Canine Ear Infection – Searched 2,900 times a month

An ear infection is an irritating and painful build-up of bacteria or yeast in the ear canal, usually caused by an underlying condition such as ear mites, a skin problem, or excess ear wax.

The most common symptoms of an ear infection may include; Scratching ears, pain and head shaking. Take care of your pooch – a head tilt or loss of balance are signs that your dog’s infection has penetrated deeper into your dog’s ear.

Sean says, “When it comes to treating an ear infection, always consult your veterinarian. The sooner your dog is treated, the faster the dog is likely to recover.”

Do you love dogs?

If that’s a big yes, now is the time to join our brand new sister site, TeamDogs. It’s packed with brilliant information and recommendations for people like you here in the Northeast.

When you get there, make it your first job to share a picture of your dog on our Top Dogs feed.

When you’ve done that, you might want to leave a recommendation to help other dog owners in the North East TeamDogs community.

Arthritis in Dogs – Checked 2,700 times a month

Similar to humans, arthritis is a very common condition that causes stiff, painful, or swollen joints. Moving around can be very difficult and uncomfortable for your pooch.

Says Sean, “To prevent arthritis in your four-legged friend, keep your dog’s joints as healthy as possible by keeping him slim and giving him regular, sensible exercise.

“Unfortunately, there is no cure for arthritis, but luckily there are several treatments available to slow its progression and relieve pain. Diet supplements or special diets tailored to your dog’s needs containing omega-3 oils, glucosamine, and chondroitin can be helpful.

“Treatment can include pain relievers, joint supplements, hydrotherapy, and even surgery – all of which are available from your veterinarian.

“If you suspect arthritis in your dog, it is best to see a veterinarian as soon as possible.

Vomiting in Dogs – Searched 2,500 times a month

Vomiting is one of the most common symptoms veterinarians deal with on a daily basis. It can be caused by a variety of things, and in most cases, vomiting in dogs will improve within 24 hours. However, some are more serious and require treatment from a veterinarian.

Sean advises, “It is not always necessary to see your vet the first time your dog vomits, but it is extremely important to monitor him closely and seek advice from your veterinarian if he is vomiting more than once feels uncomfortable or has other symptoms.

“Always contact your veterinarian immediately if your dog tries repeatedly to vomit but fails, especially if he has a bloated stomach.

“This can be a sign of something more serious that needs further investigation.”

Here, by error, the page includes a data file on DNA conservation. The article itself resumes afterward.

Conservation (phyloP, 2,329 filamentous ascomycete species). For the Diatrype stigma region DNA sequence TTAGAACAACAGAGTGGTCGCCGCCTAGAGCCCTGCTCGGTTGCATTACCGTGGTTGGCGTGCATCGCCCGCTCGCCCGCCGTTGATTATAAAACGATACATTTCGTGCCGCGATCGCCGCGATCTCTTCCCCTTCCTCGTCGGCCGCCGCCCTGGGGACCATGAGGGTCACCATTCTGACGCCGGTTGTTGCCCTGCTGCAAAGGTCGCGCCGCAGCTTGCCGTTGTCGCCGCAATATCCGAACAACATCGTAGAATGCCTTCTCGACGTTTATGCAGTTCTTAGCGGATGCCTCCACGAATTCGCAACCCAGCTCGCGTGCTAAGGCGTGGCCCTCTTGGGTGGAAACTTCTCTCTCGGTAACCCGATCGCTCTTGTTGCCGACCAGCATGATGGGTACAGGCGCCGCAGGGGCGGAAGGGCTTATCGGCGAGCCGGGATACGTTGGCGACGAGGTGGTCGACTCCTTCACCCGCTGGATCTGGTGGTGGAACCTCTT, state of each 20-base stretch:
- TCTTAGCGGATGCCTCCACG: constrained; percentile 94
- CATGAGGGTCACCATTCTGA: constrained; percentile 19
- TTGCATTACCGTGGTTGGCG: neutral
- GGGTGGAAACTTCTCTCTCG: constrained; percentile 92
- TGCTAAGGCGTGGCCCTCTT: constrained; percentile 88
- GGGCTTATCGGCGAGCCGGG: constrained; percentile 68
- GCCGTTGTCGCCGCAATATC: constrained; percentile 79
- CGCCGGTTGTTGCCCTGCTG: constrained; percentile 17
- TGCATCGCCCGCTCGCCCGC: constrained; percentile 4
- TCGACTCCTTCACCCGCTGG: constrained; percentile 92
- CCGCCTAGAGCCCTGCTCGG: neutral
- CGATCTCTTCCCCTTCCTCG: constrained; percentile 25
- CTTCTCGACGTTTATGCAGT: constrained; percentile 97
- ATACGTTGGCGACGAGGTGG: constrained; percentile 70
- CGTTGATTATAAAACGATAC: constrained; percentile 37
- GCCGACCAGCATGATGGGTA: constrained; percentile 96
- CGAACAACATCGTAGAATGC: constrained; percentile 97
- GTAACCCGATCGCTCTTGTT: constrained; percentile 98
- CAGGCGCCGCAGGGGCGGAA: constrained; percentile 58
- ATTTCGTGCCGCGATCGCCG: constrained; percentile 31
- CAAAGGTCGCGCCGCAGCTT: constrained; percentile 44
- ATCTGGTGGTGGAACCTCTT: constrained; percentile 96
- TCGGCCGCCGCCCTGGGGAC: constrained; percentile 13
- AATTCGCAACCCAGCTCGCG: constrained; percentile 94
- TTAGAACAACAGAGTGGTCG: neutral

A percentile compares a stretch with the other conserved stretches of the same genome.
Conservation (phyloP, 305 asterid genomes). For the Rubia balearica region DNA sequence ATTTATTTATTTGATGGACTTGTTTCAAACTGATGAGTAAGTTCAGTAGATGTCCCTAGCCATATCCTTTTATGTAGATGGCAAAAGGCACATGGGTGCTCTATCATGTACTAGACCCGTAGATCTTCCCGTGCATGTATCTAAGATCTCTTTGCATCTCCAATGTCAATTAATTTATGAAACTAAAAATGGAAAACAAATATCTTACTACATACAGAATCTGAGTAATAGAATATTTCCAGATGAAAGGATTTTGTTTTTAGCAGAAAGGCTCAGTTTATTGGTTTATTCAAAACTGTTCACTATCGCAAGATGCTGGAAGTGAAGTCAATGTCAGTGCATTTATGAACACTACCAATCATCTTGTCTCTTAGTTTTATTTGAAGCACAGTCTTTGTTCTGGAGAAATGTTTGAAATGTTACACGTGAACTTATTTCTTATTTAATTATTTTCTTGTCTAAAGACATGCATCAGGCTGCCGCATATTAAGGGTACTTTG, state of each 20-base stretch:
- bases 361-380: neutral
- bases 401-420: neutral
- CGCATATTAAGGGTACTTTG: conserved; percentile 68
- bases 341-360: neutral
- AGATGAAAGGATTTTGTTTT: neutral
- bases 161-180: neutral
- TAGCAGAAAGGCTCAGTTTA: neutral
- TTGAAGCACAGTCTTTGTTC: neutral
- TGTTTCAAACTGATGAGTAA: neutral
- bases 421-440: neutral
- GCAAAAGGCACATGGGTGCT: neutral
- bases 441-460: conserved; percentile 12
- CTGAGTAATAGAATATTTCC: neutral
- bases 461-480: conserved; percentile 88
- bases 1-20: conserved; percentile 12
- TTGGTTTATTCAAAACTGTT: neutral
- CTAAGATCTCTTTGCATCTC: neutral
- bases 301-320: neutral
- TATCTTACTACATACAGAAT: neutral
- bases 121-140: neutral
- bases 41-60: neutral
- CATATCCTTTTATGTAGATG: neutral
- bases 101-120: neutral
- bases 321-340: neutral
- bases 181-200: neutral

Canine Gastroenteritis – Checked 1,900 times a month

Gastroenteritis is an inflammation of the gastrointestinal tract, i.e. the stomach and intestines. It can be caused by infection with bacteria, viruses, parasites, drugs, or even new foods. Most dogs with gastroenteritis have intermittent episodes of vomiting and diarrhea.

Sean explains, “Symptoms can be foamy, yellowish broken bile, especially after the stomach is emptied. Some owners may see dry lifting or gagging after their dog has eaten or drunk.

“If you think your pet has gastroenteritis, seek veterinary help immediately; your pooch may need immediate attention.”

Cataracts in Dogs – searched 1,500 times a month

Most cataracts in dogs are the result of a genetic or hereditary defect. Many breeds of dogs are predisposed to hereditary cataracts that appear at birth or develop later in young or medium-sized dogs.

A cataract is an abnormal clouding of the eye caused by a change in the lens.

Sean explains, “Cataracts prevent light from reaching the fundus, reduce vision and ultimately lead to blindness. The most common causes of cataracts are old age, diabetes, and eye diseases.

“Cataracts grow slowly so you may not notice them until later, but here are a few symptoms to watch out for: a clouding or gray tinge in your dog’s eyes, loss of vision, especially in low light – this can be very difficult to notice as it is often slow to develop and most dogs can adapt very well by using their hearing and smell instead.Pain – Cataracts are not painful, but some of the underlying medical conditions they cause are (like eye injury or glaucoma).

“Contact your veterinarian if you notice any changes in your dog’s eyes, or if you think they are losing their eyesight.”

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Ultimately, you know your pooch best, if he is behaving in any unusual way and you are concerned, it is always best to contact your veterinarian.